On November 14, 2014, defendant filed a second notice of intent to file a supervisory writ application, seeking review of the trial court's November 13, 2014 re-sentencing per this Court's instructions on first appeal. On December 16, 2014, this Court found that because defendant sought review of a judgment which imposed a sentence, relief was appropriate via appeal, and not by writ; thus, this Court granted the writ for the limited purpose of remanding the matter to the trial court with instructions for it to consider her timely-filed notice of intent as a motion for an appeal and for further proceedings consistent therewith.

On December 22, 2014, the trial court found that in following this Court's directive, it considered defendant's timely-filed notice of intent as a motion for appeal and, thus, granted defendant's appeal. Her second appeal now follows.

ASSIGNMENT OF ERROR NUMBER ONE

The evidence was insufficient to support the conviction.

Defendant concedes that the issue of sufficiency of evidence would typically be deemed waived because it was not raised in the original appeal, but argues that it is appropriate to raise it here because this Court, when granting the most recent writ application, stated that it was pretermitting consideration of the remaining issues in the case, and those could be raised when defendant appealed the imposition of the new sentence. Defendant argues that because she raised the argument of insufficiency of evidence in her writ application, “it is presumed that this Court has reserved to her the right to raise that argument.”

However, defendant misinterpreted the language this Court used when granting, in part, her writ application, and finding, “[w]e pretermit consideration of the remaining claims in Relator's writ application because she will have an opportunity to appeal her sentence after resentencing.” On the writ, this court clearly stated that defendant could appeal her sentence after resentencing. Defendant is not entitled to raise the error regarding sufficiency of evidence because the case was remanded solely for sentencing purposes. See State v. Miller, 07–845, p. 4 (La.App. 5 Cir. 3/11/08), 982 So.2d 854, 856, writ denied, 08–0793 (La.10/24/08), 992 So.2d 1034. Nevertheless, although defendant did not specifically raise sufficiency of evidence as an assignment of error, it is noted that during errors patent review, this Court evaluates all cases for sufficiency of the evidence. In the first appeal, Campbell, supra, this Court affirmed defendant's conviction, and thus, we will not reconsider the issue of sufficiency of the evidence in this appeal. See, e.g., State v. Martinez, 09–1057, p. 3 (La.App. 5 Cir. 5/25/10), 40 So.3d 1113, 1115.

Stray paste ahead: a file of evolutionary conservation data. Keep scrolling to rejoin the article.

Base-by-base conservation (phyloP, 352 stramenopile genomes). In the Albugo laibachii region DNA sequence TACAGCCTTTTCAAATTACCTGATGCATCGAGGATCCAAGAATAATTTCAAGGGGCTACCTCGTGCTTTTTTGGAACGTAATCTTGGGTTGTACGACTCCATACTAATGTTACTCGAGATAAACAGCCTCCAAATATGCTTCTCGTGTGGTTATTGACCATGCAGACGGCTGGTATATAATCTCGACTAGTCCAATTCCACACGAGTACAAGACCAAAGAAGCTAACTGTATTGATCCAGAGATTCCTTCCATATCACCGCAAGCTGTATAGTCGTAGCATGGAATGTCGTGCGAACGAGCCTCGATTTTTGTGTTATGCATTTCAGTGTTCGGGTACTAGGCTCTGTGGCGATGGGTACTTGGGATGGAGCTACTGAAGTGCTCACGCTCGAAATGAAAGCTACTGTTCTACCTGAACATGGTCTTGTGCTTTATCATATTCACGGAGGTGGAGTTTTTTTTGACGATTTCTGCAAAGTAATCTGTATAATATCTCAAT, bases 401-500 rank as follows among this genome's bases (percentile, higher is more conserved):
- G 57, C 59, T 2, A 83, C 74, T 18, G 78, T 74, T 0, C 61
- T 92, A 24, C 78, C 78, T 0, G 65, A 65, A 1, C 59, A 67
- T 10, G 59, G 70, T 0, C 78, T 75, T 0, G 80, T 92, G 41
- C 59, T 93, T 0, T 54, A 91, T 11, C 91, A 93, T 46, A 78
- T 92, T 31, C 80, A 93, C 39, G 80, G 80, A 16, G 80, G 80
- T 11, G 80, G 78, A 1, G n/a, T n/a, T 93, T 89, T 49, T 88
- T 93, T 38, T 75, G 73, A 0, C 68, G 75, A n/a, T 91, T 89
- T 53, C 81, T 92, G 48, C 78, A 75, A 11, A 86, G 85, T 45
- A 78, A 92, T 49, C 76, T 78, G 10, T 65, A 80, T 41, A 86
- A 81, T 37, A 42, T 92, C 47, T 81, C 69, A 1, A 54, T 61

ASSIGNMENT OF ERRORS NUMBERS TWO AND THREE

The trial court erred in imposing sentence.The trial court erred in denying the motion to reconsider sentence.

Defendant combines assignments of error two and three with several arguments. First, defendant argues that the trial court erred by ordering restitution without fixing a sum certain for the restitution award, and that the trial court failed to consider defendant's ability to pay. The trial judge determined that $9,100.00 in restitution was due, with a credit of $864.00, to be paid at the rate of $100.00 per month. The trial judge ruled that he would “let the District Attorney's Victims' Assistance people tell us exactly how much she's paid.” This language mirrors what the trial judge said at the original restitution hearing, prior to defendant's first appeal. Originally, the trial court “ordered defendant to pay restitution in the amount of $9,100 less a credit of $864.” On error patent review, this Court found:

La.C.Cr.P. art. 895.1 states that “restitution payment shall be made, in discretion of the court, either in a lump sum or in monthly installments based on the earning capacity and assets of the defendant.” The record reflects that the trial court failed to determine the amount of restitution owed or the manner in which the restitution would be paid as required by La.C.Cr.P. art. 895.1. Instead, the trial court left the calculations to the district attorney's office. Therefore, we vacate defendant's sentence and remand the matter for re-sentencing to afford the court the opportunity to consider the earning capacity and assets of defendant to set a determinate amount of restitution and the manner in which it will be paid in accordance with La.C.Cr.P. art. 895.1(A). See State v. Echeverria, 03–898, pp. 11–13 (La.App. 5 Cir. 11/25/03), 862 So.2d 163, 169–70; State v. Alexander, 91–1199, pp. 11–12 (La.App. 5 Cir. 9/29/98), 720 So.2d 82, 88, writ denied, 98–3109 (La.4/9/99), 740 So.2d 628; State v. Peters, 611 So.2d 191, 191–93 (La.App. 5 Cir.1992). [Emphasis added].

See Campbell, 13–130 at 9–10, 128 So.3d at 1142.